Chet Skwarcan is an award-winning engineer, writer, and industry innovator in the field of traffic engineering. He is known for leveraging his creativity, logic, and technology to solve today’s engineering challenges.

Drive-Through Lines are Longer

COVID By-Products

Have you noticed how congested restaurant drive-throughs have become? In fact, if you rearrange the letters in the phrase: traffic congestion, you’ll get caffeinic nog-trots. And if you order this at a coffee shop, you will indeed get, caffeinic nog-trots. So don’t do it — don’t even think about it.

Restaurants are relying more and more on their drive-through capacity. And with restricted inside seating, even multiple drive-through lanes are often inadequate. From a traffic engineering perspective, including over 750 years of experience (that’s a typo), I offer the following advice to restaurants interested in maintaining traffic flow while simultaneously (and occasionally) properly fulfilling customer orders:

●      Make certain your digital app is painless and includes all the latest enhancements — predictive ordering, arrival time, lightning deals, voice recognition, GPS (i.e., proximity alerts for impulsive eaters), mobile wallets, and of course, motion-activated.

●      Curbside pickup options to relieve the drive-through congestion — the longer the drive-through gets, the less likely a customer is to pull in.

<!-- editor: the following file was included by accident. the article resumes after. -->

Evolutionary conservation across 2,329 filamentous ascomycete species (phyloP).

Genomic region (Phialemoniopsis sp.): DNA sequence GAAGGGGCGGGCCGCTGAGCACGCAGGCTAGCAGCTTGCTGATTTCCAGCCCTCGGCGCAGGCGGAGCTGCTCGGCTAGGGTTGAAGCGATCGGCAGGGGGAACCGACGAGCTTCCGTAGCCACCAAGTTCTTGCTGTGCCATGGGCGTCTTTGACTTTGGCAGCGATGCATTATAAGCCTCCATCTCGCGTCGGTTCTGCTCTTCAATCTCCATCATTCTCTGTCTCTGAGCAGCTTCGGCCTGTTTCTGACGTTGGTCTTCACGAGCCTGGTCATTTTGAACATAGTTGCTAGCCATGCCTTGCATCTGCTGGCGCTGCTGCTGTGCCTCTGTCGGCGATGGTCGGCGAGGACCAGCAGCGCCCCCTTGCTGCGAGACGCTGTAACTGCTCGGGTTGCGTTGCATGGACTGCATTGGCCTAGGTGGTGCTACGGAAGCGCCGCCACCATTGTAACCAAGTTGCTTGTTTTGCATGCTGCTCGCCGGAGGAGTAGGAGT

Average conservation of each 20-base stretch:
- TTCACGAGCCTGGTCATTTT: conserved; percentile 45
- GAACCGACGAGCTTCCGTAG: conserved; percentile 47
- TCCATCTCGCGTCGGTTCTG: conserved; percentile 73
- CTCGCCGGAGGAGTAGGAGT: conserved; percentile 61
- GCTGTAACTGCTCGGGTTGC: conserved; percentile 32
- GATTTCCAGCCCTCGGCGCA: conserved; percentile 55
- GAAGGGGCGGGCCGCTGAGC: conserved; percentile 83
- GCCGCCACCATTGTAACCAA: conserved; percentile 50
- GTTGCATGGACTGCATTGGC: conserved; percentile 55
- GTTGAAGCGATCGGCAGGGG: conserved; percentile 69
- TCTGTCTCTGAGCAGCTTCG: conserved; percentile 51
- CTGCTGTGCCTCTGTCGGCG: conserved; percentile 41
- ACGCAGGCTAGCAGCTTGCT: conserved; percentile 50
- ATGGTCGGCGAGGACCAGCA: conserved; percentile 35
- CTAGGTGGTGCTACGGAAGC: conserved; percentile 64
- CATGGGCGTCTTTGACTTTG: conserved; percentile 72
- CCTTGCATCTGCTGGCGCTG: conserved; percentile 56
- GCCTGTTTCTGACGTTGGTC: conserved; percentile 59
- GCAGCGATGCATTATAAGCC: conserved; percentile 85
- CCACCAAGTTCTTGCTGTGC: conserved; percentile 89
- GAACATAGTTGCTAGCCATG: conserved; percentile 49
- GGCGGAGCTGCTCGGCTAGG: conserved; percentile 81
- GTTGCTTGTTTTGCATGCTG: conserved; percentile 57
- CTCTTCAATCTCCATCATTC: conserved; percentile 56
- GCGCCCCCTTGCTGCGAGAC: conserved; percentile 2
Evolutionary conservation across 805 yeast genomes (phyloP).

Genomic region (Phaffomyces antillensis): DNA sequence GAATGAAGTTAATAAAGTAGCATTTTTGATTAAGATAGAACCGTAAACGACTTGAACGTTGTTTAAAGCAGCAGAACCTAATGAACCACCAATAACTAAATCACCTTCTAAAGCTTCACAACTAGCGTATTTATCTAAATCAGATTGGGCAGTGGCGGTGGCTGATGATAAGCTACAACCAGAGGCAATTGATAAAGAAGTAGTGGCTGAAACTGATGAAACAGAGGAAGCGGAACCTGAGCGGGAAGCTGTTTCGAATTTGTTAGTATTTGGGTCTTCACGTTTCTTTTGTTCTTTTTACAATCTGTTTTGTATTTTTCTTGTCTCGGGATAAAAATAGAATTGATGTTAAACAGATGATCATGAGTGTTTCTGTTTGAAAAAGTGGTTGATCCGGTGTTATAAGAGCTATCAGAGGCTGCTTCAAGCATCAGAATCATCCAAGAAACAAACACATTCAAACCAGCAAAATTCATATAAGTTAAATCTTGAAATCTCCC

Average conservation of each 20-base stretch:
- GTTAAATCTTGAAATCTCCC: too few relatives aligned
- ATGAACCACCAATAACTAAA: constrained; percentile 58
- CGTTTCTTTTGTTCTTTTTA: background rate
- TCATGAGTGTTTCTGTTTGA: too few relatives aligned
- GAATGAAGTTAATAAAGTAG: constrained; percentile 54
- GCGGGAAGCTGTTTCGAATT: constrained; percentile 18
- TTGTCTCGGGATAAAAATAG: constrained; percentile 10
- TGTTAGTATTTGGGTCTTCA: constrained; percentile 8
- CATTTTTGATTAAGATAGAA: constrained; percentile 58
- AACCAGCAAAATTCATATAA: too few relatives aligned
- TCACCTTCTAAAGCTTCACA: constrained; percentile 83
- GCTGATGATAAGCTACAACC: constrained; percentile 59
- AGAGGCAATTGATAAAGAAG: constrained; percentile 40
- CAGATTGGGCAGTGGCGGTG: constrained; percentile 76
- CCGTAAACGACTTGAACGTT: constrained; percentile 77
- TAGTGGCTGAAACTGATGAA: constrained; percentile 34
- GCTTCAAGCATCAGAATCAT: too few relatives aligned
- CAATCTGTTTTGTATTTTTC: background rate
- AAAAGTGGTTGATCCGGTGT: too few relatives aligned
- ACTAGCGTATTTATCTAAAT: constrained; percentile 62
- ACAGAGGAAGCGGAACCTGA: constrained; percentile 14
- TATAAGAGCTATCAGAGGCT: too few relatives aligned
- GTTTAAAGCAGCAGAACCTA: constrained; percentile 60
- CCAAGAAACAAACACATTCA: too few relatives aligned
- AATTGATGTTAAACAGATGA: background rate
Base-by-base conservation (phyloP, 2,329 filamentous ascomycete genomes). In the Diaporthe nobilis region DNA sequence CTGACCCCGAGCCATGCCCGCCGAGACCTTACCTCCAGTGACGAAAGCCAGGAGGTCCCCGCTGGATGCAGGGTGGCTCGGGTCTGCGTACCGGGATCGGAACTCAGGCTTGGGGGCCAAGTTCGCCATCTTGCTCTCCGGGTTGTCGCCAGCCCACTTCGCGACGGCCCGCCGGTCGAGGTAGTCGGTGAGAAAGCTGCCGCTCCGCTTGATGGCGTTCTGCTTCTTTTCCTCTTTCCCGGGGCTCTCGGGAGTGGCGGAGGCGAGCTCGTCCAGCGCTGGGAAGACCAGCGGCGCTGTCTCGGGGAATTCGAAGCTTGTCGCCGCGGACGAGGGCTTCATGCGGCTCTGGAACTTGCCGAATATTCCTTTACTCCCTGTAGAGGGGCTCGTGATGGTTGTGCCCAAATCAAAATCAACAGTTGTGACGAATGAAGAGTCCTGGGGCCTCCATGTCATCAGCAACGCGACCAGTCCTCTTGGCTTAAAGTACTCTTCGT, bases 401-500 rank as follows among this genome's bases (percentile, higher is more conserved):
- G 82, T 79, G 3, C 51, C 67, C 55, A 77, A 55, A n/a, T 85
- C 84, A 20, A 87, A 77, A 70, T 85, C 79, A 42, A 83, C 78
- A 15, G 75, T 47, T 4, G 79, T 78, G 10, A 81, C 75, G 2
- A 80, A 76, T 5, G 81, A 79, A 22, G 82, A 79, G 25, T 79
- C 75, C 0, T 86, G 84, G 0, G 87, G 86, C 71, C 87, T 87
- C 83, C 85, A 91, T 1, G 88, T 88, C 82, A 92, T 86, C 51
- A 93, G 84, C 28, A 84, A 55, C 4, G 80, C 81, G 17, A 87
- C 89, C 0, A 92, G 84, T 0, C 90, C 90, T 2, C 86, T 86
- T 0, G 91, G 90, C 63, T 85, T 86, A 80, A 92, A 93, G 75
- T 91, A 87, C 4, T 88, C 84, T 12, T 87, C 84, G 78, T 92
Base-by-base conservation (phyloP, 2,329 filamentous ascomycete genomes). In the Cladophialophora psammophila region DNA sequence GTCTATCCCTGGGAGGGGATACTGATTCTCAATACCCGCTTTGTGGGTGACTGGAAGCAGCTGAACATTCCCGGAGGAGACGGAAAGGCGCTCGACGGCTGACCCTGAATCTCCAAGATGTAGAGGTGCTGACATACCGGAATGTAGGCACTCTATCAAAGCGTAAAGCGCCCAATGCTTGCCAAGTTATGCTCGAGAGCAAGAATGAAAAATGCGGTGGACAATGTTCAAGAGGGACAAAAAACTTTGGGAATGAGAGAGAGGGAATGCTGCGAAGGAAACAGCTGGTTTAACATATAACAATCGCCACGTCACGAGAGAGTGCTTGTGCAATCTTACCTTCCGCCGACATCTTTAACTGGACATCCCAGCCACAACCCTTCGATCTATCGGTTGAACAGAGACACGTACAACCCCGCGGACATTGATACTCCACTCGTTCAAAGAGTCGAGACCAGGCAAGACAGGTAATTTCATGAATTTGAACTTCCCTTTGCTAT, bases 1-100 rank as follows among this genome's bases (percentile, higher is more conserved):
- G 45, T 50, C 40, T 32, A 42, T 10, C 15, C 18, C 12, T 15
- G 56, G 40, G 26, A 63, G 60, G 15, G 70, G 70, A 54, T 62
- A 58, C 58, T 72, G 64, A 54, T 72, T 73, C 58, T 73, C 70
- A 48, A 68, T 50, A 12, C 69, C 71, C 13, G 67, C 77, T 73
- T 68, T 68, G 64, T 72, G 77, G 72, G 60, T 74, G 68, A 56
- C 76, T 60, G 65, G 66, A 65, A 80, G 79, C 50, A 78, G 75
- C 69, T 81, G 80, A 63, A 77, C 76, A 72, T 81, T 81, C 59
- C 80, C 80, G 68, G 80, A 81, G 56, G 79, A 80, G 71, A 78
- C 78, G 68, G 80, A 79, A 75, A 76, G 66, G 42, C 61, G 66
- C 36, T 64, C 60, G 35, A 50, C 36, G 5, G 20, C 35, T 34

●      And for brand new restaurant locations, consider a smaller building with more space allocated for drive-through lanes, curbside pickup, and walk-up windows (remember those?).  And if a smaller building poses a problem, consider a second story to accommodate inside seating requirements.

●      Add a temporary auxiliary location across the street or in a nearby parking lot for peak time periods (food truck? food tent? limited menu?).

●      Assign a human being out there taking orders, walking through that line of cars — this dramatically increases the throughput at a drive-through.

●      Multiple menu boards prevent bottlenecks.

●      And don’t overlook what’s happening inside your restaurant — reducing time here can have a major impact on keeping the drive-through moving forward.

And because “normal” no longer exists, stay nimble and modular in your approach to solving this problem. Some solutions are temporary, others may be a long-term strategy. Drive-throughs are popular now but this may only be a temporary phenomenon. The smartest option is likely a multi-faceted model that includes drive-throughs, curbside, and home delivery, with the mobile device being central to how guests interact. And please remove caffeinic nog-trots from your menu — nobody ever orders those twice.

Chet Skwarcan (traffic engineer, author, unique insights) with over 25 years of traffic engineering experience — online ideas available at or